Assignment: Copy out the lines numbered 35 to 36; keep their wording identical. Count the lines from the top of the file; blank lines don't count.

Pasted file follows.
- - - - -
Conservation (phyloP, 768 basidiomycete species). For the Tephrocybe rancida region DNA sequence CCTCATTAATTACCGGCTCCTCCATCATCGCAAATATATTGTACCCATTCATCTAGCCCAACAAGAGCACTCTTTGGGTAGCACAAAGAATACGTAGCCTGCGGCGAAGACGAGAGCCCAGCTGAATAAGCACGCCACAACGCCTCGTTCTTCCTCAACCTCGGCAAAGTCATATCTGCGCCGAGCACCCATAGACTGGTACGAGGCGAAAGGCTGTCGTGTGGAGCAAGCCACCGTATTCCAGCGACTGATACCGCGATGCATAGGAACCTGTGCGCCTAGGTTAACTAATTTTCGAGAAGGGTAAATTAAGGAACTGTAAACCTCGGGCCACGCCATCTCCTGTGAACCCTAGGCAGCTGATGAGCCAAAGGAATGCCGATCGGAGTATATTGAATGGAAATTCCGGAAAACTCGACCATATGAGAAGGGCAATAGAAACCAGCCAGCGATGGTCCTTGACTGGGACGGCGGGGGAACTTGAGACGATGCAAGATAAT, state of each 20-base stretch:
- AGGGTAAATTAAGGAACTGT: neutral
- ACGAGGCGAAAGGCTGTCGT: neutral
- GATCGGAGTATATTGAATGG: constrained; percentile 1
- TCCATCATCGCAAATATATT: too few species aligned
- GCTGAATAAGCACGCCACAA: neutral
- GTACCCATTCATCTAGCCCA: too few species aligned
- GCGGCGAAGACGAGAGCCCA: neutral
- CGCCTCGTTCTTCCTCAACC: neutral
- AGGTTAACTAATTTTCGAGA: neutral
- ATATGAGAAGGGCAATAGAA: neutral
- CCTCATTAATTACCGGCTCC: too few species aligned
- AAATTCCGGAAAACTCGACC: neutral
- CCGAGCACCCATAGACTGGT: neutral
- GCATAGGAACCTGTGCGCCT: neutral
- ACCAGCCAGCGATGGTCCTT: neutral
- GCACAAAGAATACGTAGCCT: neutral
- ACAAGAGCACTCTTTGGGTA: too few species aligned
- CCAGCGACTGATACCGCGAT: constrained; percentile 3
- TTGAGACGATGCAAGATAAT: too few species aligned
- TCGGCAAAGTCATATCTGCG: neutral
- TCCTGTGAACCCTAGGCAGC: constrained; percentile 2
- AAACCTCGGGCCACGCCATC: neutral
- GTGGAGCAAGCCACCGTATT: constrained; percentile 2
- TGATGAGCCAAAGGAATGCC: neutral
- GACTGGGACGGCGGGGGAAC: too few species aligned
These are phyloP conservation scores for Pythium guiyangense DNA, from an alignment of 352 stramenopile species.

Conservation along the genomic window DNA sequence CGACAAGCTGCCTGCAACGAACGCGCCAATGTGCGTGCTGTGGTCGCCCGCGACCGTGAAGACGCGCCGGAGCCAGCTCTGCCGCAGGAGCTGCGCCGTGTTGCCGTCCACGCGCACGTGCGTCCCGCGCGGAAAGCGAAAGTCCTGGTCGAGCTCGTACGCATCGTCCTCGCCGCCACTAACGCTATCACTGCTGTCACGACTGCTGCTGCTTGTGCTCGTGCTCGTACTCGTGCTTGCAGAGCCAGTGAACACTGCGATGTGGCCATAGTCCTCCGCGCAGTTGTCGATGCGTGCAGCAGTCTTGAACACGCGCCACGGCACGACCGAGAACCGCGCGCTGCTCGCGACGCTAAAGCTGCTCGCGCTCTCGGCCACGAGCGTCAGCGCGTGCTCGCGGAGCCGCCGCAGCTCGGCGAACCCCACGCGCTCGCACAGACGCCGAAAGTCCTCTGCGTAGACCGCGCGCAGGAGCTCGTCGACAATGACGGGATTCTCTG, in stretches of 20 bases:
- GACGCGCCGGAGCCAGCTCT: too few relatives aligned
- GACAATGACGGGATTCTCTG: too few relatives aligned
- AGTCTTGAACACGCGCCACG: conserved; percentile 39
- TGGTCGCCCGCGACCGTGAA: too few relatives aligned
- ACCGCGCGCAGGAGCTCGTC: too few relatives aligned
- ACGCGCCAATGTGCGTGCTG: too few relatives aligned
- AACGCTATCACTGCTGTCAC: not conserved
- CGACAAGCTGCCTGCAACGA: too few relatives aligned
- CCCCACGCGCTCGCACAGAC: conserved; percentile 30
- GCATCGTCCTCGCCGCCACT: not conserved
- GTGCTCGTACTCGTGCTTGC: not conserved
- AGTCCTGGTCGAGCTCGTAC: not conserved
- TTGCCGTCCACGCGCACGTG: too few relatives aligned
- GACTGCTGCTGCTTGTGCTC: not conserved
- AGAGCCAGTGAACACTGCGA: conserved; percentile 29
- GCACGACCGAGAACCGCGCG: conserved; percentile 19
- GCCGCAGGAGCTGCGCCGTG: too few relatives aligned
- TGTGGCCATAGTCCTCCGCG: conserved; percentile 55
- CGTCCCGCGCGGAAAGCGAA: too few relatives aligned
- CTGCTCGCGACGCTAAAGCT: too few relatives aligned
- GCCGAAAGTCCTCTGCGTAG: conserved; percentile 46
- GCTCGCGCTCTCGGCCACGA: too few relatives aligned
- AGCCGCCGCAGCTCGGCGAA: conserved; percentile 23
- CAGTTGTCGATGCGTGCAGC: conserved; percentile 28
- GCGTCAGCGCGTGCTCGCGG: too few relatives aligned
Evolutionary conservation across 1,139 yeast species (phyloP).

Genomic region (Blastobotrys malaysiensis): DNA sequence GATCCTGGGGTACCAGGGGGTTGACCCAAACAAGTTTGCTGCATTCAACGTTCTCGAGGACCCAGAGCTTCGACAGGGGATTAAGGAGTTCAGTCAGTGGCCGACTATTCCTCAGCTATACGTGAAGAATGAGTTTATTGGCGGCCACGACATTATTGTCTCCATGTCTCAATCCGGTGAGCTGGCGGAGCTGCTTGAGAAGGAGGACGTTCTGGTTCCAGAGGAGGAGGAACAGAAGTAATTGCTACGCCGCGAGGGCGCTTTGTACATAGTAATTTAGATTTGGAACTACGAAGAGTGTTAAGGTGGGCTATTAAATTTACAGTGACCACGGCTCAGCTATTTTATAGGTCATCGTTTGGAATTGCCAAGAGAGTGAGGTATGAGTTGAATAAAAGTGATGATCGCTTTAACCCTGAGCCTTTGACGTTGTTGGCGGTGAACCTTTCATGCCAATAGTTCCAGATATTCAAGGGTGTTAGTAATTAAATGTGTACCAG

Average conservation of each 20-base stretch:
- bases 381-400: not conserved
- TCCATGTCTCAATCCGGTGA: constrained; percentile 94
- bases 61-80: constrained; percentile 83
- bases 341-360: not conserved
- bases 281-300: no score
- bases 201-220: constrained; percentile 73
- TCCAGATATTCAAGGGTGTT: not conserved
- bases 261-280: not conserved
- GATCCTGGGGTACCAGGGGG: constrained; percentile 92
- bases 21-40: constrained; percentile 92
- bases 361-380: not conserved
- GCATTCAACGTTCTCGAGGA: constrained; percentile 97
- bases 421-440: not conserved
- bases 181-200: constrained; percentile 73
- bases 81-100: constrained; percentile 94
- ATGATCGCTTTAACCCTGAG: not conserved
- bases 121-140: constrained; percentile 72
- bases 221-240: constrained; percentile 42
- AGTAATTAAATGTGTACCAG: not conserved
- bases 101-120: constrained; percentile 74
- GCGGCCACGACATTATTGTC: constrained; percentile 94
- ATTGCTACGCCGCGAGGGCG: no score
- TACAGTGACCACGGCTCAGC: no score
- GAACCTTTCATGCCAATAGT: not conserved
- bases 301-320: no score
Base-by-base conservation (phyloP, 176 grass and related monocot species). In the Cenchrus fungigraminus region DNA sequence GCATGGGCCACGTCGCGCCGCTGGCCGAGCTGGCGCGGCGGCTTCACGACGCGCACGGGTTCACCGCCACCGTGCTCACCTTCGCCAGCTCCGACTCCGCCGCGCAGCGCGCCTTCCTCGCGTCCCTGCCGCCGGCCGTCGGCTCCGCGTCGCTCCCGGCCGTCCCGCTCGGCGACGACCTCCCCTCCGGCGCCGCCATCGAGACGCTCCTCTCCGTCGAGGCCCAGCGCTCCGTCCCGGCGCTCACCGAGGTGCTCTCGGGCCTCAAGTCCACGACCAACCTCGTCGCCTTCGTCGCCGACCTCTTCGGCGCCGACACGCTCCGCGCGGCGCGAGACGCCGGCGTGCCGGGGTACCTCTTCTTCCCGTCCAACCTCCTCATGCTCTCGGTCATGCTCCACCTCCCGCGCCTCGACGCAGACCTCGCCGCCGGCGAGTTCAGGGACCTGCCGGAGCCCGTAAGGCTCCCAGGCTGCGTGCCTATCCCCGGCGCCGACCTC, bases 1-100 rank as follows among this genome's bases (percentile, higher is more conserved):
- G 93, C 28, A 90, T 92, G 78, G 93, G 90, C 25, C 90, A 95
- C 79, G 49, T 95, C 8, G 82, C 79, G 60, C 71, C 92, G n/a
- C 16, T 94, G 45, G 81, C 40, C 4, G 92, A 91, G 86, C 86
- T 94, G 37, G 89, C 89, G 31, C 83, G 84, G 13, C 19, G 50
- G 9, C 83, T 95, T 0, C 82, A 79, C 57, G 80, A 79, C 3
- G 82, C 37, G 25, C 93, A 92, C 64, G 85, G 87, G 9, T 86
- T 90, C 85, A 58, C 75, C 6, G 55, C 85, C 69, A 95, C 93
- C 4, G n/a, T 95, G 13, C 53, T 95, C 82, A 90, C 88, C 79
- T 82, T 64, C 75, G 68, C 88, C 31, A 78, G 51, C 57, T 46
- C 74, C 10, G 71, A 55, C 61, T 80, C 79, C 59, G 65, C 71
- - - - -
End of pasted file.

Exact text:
- AACGCTATCACTGCTGTCAC: not conserved
- CGACAAGCTGCCTGCAACGA: too few relatives aligned